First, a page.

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Journal of Lipids
Volume 2011 (2011), Article ID 160104, 2 pages
Lipids and Lipoproteins in Atherosclerosis
1Institute of Biology, National Center for Scientific Research “Demokritos”, Agia Paraskevi, 15310 Athens, Greece
2Biomedical Research Foundation of the Academy of Athens and Department of Pharmacology, Medical School, University of Thessaly, 41110 Larissa, Greece
3Department of Occupational and Environmental Medicine, Linköping University Hospital, 58185 Linköping, Sweden
Received 20 December 2011; Accepted 20 December 2011
Copyright © 2011 Angeliki Chroni et al. This is an open access article distributed under the Creative Commons Attribution License, which permits unrestricted use, distribution, and reproduction in any medium, provided the original work is properly cited.
Atherosclerosis is a focal disease of the arterial wall that leads to cardiovascular disease (CVD), the biggest cause of morbidity and mortality in Western societies. Atherosclerosis is a complex, chronic, progressive disease that affects large and medium-sized arteries. Atherosclerotic lesions are promoted by low-density lipoproteins and form from accumulation of fatty substances, cholesterol, cellular waste products, calcium, and fibrin in the inner lining of the arterial wall. Lipoproteins are complexes of amphipathic proteins with lipids at variable ratios, densities, and sizes. Their role is to transport water-insoluble lipids in the blood. Plasma lipoproteins have traditionally been grouped into five major classes, based on their buoyant density: chylomicrons, very low-density lipoproteins (VLDL), intermediate-density lipoproteins (IDL), low-density lipoproteins (LDL), and high-density lipoproteins (HDL). It is believed that atherogenic lipoproteins, such as LDL and lipoprotein remnants, that float in the VLDL IDL region, promote atherosclerosis, and antiatherogenic lipoproteins, such as HDL, protect from atherosclerosis. Despite many advances in cardiology, atherosclerosis remains an important medical problem suggesting that some steps in pathogenic mechanisms remain unclear.
This special issue contains a series of reviews and original research articles that seek to provide insight into the role of lipids and lipoproteins in health and disease with emphasis given on their implication in atherosclerosis. The first review by H. Itabe et al. describes the in vivo dynamics of oxidized LDL during atherosclerosis, and the second one by O. Tehlivets discusses the link of homocysteine, dysregulated lipid metabolism, and atherosclerosis. Following these reviews new data on the prediction and pathogenesis of atherosclerosis are presented in four research papers. M. Enomoto et al. investigate the issue of the best predictor of subclinical atherosclerosis and provide suggestions that the LDL-cholesterol/HDL-cholesterol ratio is a better predictor of carotid intima-media thickness progression than HDL-cholesterol or LDL-cholesterol alone. J.-B. Hansen et al. suggest that the content of apoC-I per VLDL particle is an important regulator of triglyceride metabolism in the fasting and postprandial state and associated with carotid atherosclerosis. M. Guha and O. Gursky show that human plasma VLDL are destabilized by acidic pH. They propose that the acidic environment found in the advanced atherosclerotic plaques could destabilize VLDL, enhancing their fusion and coalescence into lipid droplets, such as the droplets found in atherosclerotic plaques. J. Oestvang et al. suggest that lysophosphatidylcholine and platelet activating factor stimulate arachidonic acid release by divergent pathways in monocytes. Elucidation of monocyte lysoPC-specific signaling mechanisms will aid in development of novel strategies for atherosclerosis prevention, diagnosis, and therapy. Then two papers (one review and one research paper) deal with the association of lipid abnormalities with common diseases and predisposition to CVD. M. Peppa et al. discuss the observed dyslipidemia and increased risk of coronary artery disease, cerebral ischemia, and angina pectoris in older and possibly ischemic stroke in younger patients with overt or subclinical hyperthyroidism. P. M. Rocha et al. provide data that reinforce the contribution of an abdominal obesity phenotype associated with a diabetogenic and atherothrombotic profile to liver lipotoxicity.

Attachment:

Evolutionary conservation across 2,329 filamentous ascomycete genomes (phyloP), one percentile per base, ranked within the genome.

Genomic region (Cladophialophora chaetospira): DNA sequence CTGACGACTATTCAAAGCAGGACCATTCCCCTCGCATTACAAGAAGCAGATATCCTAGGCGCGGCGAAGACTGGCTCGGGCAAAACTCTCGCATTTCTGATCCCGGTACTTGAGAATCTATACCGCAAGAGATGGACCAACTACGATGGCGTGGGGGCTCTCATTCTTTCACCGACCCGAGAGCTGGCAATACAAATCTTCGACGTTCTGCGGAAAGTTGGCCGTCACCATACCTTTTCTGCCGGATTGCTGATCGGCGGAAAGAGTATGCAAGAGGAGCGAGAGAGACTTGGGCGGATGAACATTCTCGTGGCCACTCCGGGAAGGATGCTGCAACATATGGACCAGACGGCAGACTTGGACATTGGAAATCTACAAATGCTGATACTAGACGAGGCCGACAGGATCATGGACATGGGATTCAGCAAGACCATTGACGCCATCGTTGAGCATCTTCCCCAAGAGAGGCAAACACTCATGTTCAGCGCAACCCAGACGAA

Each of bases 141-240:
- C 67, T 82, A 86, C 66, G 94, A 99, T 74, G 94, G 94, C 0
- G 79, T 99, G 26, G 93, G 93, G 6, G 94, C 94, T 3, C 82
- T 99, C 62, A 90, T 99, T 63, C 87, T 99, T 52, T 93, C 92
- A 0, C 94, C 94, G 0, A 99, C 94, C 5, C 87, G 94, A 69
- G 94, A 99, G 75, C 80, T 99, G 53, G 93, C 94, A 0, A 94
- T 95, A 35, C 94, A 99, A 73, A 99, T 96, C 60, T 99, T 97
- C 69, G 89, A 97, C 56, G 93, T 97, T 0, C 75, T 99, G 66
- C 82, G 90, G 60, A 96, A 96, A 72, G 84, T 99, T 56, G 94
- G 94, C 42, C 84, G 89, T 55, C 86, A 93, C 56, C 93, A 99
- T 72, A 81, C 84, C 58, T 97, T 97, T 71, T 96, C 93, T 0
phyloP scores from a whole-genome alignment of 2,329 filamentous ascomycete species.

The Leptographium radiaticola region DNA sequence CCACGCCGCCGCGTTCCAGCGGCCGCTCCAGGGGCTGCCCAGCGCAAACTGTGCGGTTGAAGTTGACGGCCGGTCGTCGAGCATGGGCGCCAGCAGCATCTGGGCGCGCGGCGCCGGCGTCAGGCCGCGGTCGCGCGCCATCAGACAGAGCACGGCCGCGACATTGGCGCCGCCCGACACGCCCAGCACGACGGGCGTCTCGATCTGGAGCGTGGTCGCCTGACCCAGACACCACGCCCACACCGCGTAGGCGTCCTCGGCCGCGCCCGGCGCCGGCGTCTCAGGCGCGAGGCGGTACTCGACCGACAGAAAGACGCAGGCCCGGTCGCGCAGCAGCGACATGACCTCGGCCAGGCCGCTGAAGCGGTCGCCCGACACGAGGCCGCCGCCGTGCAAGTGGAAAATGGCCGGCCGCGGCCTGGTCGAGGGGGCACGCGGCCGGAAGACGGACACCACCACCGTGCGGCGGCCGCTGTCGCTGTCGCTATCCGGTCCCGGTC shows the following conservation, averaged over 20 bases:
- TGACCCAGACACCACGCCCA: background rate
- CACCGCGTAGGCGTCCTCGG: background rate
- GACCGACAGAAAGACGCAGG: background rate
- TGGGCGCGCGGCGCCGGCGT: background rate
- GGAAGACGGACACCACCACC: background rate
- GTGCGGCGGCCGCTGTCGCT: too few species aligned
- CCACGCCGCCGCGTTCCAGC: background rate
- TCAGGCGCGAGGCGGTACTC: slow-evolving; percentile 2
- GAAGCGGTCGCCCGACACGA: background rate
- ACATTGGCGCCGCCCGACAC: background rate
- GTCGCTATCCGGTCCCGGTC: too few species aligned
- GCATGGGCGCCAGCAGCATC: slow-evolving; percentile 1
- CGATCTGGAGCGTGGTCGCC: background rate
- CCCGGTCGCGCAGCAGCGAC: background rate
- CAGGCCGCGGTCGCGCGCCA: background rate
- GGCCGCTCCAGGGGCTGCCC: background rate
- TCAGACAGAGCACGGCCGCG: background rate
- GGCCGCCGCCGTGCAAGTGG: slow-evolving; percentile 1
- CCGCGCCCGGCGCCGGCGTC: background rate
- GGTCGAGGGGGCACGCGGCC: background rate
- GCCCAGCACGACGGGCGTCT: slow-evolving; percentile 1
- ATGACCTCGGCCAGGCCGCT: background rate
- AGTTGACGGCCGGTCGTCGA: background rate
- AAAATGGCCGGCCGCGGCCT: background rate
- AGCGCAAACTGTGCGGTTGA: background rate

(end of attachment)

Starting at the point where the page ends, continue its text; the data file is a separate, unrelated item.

We hope that this collective special issue will help to update and enrich current research on atherosclerosis and CVD.